• Other out-of-pocket costs. If you had to spend money as a result of your employer’s illegal actions, the court can order your employer to reimburse you. For example, let’s say your employer illegally postponed your FMLA leave for surgery for three months. Your spouse was available to care for you when you should have been granted leave, but was deployed in the armed forces by the time you had your surgery. If you had to pay a caregiver to take care of you because of your employer’s delay, you could ask the court to order your employer to pay you back.
  • Front pay. Front pay is intended to reimburse you for the money you will lose going forward because of your employer’s actions. If the court orders your employer to reinstate you immediately, you won’t receive front pay (you’ll have your old job back at your former rate of pay, so you have no damages going forward). However, if the court doesn’t order reinstatement and you don’t yet have a new job (despite your best efforts), the court might award you front pay for a period of time.
  • Liquidated damages. The FMLA authorizes the court to order your employer to pay you liquidated damages equaling the total amount of your back pay and front pay awards. Liquidated damages are intended to pay for harm that is difficult to put a dollar amount on. (Other laws allow courts to award something similar: damages for pain and suffering or emotional distress.) The FMLA doesn’t allow these types of damages, but the liquidated damages provision is intended to capture costs that are harder to quantify, such as the stress you may have suffered as a result of having your leave request denied. You will get liquidated damages unless your employer can prove that it acted in good faith when it violated your rights.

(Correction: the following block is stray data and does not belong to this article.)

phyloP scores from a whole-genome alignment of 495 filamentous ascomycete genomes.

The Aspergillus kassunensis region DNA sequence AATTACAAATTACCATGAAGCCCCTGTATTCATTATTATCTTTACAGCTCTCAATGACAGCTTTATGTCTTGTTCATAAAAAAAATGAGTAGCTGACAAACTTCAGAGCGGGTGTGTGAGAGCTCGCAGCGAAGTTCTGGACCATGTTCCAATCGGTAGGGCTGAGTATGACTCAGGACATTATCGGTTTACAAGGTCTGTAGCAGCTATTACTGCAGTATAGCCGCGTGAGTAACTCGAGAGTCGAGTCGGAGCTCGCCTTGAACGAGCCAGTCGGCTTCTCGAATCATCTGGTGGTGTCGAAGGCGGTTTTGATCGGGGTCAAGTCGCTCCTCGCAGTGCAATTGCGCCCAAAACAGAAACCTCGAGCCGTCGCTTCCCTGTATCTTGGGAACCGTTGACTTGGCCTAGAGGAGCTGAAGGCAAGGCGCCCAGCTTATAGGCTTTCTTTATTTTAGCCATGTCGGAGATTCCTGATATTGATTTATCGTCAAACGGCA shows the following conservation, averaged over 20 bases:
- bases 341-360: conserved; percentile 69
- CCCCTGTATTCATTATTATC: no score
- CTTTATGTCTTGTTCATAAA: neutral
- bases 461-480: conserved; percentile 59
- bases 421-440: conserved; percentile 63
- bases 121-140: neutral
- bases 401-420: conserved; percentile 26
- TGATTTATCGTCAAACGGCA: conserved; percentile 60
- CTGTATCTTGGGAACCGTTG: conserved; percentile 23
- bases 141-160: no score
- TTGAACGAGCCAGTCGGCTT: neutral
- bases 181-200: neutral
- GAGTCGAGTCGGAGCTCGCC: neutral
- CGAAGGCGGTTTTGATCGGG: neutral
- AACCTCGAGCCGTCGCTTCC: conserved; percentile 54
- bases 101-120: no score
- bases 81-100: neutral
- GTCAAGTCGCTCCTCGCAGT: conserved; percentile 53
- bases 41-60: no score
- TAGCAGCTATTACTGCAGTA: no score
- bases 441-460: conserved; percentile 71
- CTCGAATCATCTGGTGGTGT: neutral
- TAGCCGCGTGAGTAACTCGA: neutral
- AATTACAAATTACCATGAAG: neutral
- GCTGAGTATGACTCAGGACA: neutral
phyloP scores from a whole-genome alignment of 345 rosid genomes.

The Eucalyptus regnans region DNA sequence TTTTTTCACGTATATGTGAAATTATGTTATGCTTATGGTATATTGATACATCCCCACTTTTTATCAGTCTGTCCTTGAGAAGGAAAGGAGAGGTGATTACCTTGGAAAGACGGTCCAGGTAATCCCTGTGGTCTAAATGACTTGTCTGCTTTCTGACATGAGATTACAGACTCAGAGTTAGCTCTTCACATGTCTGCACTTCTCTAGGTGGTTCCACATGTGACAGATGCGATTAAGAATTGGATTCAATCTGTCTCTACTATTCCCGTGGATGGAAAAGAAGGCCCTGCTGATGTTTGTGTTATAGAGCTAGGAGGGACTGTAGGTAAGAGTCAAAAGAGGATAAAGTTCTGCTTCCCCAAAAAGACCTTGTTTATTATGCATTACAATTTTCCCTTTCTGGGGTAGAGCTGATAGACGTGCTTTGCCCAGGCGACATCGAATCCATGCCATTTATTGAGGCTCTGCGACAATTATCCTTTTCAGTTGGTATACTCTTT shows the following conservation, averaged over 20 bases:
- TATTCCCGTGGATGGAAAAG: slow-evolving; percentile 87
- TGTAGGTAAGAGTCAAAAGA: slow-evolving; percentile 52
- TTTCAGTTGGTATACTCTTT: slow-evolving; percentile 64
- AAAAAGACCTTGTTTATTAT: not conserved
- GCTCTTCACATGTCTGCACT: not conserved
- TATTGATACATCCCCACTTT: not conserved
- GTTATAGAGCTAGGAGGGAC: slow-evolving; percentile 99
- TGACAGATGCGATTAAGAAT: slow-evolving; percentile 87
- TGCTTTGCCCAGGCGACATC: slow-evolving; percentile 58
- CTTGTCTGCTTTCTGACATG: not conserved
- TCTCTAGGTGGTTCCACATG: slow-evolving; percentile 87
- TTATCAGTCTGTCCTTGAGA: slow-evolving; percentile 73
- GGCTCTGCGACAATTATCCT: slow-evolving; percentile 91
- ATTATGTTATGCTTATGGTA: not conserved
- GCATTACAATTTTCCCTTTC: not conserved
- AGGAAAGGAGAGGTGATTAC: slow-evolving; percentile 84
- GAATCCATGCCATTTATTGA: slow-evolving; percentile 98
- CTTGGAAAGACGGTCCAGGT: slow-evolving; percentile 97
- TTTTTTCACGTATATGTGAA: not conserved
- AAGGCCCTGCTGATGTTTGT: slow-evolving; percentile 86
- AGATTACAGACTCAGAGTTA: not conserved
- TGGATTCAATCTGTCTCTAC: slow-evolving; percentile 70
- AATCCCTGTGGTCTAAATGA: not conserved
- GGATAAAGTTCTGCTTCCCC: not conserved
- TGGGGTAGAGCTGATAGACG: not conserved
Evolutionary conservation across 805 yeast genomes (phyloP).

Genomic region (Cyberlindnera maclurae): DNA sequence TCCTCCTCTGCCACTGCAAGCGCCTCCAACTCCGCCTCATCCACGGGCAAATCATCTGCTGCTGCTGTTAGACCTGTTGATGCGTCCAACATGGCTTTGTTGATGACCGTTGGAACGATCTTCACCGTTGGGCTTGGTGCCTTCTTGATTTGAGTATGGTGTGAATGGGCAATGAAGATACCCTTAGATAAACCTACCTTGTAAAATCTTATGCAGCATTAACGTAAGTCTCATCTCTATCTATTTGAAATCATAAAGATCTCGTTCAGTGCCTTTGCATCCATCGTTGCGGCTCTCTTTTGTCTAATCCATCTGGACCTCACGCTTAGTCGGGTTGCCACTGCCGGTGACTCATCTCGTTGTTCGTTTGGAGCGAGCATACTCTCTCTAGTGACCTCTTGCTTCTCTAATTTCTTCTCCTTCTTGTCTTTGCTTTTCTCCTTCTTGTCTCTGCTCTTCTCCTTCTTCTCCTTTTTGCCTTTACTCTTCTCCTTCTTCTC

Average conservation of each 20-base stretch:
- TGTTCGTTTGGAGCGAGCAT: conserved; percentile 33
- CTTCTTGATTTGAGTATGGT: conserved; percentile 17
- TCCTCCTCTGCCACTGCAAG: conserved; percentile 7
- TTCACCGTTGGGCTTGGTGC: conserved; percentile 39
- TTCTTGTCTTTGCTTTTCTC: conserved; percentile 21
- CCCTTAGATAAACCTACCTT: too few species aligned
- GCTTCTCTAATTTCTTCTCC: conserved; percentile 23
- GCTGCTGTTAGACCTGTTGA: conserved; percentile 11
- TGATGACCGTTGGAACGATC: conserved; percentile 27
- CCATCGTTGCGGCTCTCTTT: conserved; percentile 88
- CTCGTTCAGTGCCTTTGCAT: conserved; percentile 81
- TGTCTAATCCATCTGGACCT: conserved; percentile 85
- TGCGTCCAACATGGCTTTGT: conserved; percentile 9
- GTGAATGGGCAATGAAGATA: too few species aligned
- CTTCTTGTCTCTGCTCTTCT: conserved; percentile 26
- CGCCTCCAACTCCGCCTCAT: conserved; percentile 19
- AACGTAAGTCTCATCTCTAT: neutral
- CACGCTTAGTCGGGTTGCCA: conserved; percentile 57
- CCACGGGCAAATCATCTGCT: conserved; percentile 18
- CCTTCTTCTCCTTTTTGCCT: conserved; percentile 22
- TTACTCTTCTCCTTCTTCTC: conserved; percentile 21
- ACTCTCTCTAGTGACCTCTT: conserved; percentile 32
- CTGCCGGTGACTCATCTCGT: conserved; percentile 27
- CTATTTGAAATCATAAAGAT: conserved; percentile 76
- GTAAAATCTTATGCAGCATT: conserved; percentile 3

• Attorney fees and court costs. The court can also order your employer to pay your attorney fees for bringing the lawsuit, as well as the costs of suing, such as filing fees, deposition costs, and more.

Damages Available Under Other Laws

Under the FMLA, the court is authorized to order only the damages listed above. However, if you sue under a state law that allows employees to take time off, or you sue for certain types of wrongful termination, you may be able to get damages for your emotional distress: the pain, suffering, and anguish you went through as a result of your employer’s illegal actions. Punitive damages may also be available: damages that are intended to punish an employer who acts really badly. Your lawyer can explain which legal theories might apply to your case and what damages may be available if you win.